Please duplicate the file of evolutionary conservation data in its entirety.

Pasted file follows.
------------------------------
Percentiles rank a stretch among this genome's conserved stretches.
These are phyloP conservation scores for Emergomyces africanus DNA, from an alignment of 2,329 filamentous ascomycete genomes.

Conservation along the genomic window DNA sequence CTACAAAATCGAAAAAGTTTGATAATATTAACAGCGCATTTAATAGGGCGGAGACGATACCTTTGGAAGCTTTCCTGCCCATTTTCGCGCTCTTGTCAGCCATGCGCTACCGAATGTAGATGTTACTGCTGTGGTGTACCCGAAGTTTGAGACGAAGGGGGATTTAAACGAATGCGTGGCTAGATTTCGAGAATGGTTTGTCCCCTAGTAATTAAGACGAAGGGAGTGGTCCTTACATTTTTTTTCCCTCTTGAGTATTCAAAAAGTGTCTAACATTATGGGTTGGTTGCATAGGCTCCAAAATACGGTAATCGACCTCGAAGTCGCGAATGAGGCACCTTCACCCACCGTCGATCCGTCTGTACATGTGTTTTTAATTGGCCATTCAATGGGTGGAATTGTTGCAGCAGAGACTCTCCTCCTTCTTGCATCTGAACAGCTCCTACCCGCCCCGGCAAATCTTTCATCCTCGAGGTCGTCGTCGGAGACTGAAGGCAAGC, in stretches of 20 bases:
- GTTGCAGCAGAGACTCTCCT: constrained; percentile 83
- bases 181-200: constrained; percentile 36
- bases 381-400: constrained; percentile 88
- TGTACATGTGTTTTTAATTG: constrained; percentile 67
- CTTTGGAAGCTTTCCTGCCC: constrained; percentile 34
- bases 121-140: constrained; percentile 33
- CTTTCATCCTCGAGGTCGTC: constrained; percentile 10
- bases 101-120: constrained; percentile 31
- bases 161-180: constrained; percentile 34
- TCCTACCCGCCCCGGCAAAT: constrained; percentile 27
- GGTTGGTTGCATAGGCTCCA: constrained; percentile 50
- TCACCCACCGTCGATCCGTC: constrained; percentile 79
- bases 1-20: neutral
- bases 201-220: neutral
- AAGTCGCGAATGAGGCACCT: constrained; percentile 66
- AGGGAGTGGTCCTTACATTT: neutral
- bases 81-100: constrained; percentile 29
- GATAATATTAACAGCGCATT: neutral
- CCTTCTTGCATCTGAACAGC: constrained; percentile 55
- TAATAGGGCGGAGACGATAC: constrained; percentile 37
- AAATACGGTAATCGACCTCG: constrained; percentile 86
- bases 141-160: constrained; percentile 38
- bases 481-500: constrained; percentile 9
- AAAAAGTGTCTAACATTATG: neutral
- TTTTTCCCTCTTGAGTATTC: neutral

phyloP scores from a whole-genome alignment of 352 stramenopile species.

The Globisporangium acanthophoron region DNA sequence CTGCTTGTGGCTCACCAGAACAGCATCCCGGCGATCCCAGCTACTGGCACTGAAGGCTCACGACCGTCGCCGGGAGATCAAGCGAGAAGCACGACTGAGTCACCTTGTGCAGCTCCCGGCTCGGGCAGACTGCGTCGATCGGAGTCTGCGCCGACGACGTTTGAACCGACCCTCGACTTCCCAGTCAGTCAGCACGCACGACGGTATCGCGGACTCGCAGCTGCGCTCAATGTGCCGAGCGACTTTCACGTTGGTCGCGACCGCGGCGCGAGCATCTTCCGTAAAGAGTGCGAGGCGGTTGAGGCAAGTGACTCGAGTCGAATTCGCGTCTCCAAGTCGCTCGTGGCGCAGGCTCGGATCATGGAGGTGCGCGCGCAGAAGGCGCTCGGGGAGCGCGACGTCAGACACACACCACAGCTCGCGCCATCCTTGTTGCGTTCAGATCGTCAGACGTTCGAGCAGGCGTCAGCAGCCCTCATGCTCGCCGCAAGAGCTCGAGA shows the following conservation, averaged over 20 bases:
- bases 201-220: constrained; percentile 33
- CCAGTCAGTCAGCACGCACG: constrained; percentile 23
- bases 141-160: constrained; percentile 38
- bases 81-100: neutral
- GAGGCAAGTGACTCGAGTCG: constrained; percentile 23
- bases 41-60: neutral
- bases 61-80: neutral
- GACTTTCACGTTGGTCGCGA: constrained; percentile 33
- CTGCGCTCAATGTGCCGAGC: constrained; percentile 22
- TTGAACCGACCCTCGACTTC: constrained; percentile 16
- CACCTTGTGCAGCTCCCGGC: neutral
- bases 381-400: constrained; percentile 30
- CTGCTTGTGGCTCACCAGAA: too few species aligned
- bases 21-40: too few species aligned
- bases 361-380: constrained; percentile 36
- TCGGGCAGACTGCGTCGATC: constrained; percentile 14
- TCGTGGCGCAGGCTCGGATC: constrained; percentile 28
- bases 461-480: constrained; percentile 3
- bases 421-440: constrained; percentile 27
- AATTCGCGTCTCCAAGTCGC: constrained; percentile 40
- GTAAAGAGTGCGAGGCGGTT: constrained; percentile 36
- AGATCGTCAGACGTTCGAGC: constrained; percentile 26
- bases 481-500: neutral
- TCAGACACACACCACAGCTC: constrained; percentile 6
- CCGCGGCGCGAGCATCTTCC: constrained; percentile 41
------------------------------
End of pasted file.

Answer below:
Percentiles rank a stretch among this genome's conserved stretches.
These are phyloP conservation scores for Emergomyces africanus DNA, from an alignment of 2,329 filamentous ascomycete genomes.

Conservation along the genomic window DNA sequence CTACAAAATCGAAAAAGTTTGATAATATTAACAGCGCATTTAATAGGGCGGAGACGATACCTTTGGAAGCTTTCCTGCCCATTTTCGCGCTCTTGTCAGCCATGCGCTACCGAATGTAGATGTTACTGCTGTGGTGTACCCGAAGTTTGAGACGAAGGGGGATTTAAACGAATGCGTGGCTAGATTTCGAGAATGGTTTGTCCCCTAGTAATTAAGACGAAGGGAGTGGTCCTTACATTTTTTTTCCCTCTTGAGTATTCAAAAAGTGTCTAACATTATGGGTTGGTTGCATAGGCTCCAAAATACGGTAATCGACCTCGAAGTCGCGAATGAGGCACCTTCACCCACCGTCGATCCGTCTGTACATGTGTTTTTAATTGGCCATTCAATGGGTGGAATTGTTGCAGCAGAGACTCTCCTCCTTCTTGCATCTGAACAGCTCCTACCCGCCCCGGCAAATCTTTCATCCTCGAGGTCGTCGTCGGAGACTGAAGGCAAGC, in stretches of 20 bases:
- GTTGCAGCAGAGACTCTCCT: constrained; percentile 83
- bases 181-200: constrained; percentile 36
- bases 381-400: constrained; percentile 88
- TGTACATGTGTTTTTAATTG: constrained; percentile 67
- CTTTGGAAGCTTTCCTGCCC: constrained; percentile 34
- bases 121-140: constrained; percentile 33
- CTTTCATCCTCGAGGTCGTC: constrained; percentile 10
- bases 101-120: constrained; percentile 31
- bases 161-180: constrained; percentile 34
- TCCTACCCGCCCCGGCAAAT: constrained; percentile 27
- GGTTGGTTGCATAGGCTCCA: constrained; percentile 50
- TCACCCACCGTCGATCCGTC: constrained; percentile 79
- bases 1-20: neutral
- bases 201-220: neutral
- AAGTCGCGAATGAGGCACCT: constrained; percentile 66
- AGGGAGTGGTCCTTACATTT: neutral
- bases 81-100: constrained; percentile 29
- GATAATATTAACAGCGCATT: neutral
- CCTTCTTGCATCTGAACAGC: constrained; percentile 55
- TAATAGGGCGGAGACGATAC: constrained; percentile 37
- AAATACGGTAATCGACCTCG: constrained; percentile 86
- bases 141-160: constrained; percentile 38
- bases 481-500: constrained; percentile 9
- AAAAAGTGTCTAACATTATG: neutral
- TTTTTCCCTCTTGAGTATTC: neutral

phyloP scores from a whole-genome alignment of 352 stramenopile species.

The Globisporangium acanthophoron region DNA sequence CTGCTTGTGGCTCACCAGAACAGCATCCCGGCGATCCCAGCTACTGGCACTGAAGGCTCACGACCGTCGCCGGGAGATCAAGCGAGAAGCACGACTGAGTCACCTTGTGCAGCTCCCGGCTCGGGCAGACTGCGTCGATCGGAGTCTGCGCCGACGACGTTTGAACCGACCCTCGACTTCCCAGTCAGTCAGCACGCACGACGGTATCGCGGACTCGCAGCTGCGCTCAATGTGCCGAGCGACTTTCACGTTGGTCGCGACCGCGGCGCGAGCATCTTCCGTAAAGAGTGCGAGGCGGTTGAGGCAAGTGACTCGAGTCGAATTCGCGTCTCCAAGTCGCTCGTGGCGCAGGCTCGGATCATGGAGGTGCGCGCGCAGAAGGCGCTCGGGGAGCGCGACGTCAGACACACACCACAGCTCGCGCCATCCTTGTTGCGTTCAGATCGTCAGACGTTCGAGCAGGCGTCAGCAGCCCTCATGCTCGCCGCAAGAGCTCGAGA shows the following conservation, averaged over 20 bases:
- bases 201-220: constrained; percentile 33
- CCAGTCAGTCAGCACGCACG: constrained; percentile 23
- bases 141-160: constrained; percentile 38
- bases 81-100: neutral
- GAGGCAAGTGACTCGAGTCG: constrained; percentile 23
- bases 41-60: neutral
- bases 61-80: neutral
- GACTTTCACGTTGGTCGCGA: constrained; percentile 33
- CTGCGCTCAATGTGCCGAGC: constrained; percentile 22
- TTGAACCGACCCTCGACTTC: constrained; percentile 16
- CACCTTGTGCAGCTCCCGGC: neutral
- bases 381-400: constrained; percentile 30
- CTGCTTGTGGCTCACCAGAA: too few species aligned
- bases 21-40: too few species aligned
- bases 361-380: constrained; percentile 36
- TCGGGCAGACTGCGTCGATC: constrained; percentile 14
- TCGTGGCGCAGGCTCGGATC: constrained; percentile 28
- bases 461-480: constrained; percentile 3
- bases 421-440: constrained; percentile 27
- AATTCGCGTCTCCAAGTCGC: constrained; percentile 40
- GTAAAGAGTGCGAGGCGGTT: constrained; percentile 36
- AGATCGTCAGACGTTCGAGC: constrained; percentile 26
- bases 481-500: neutral
- TCAGACACACACCACAGCTC: constrained; percentile 6
- CCGCGGCGCGAGCATCTTCC: constrained; percentile 41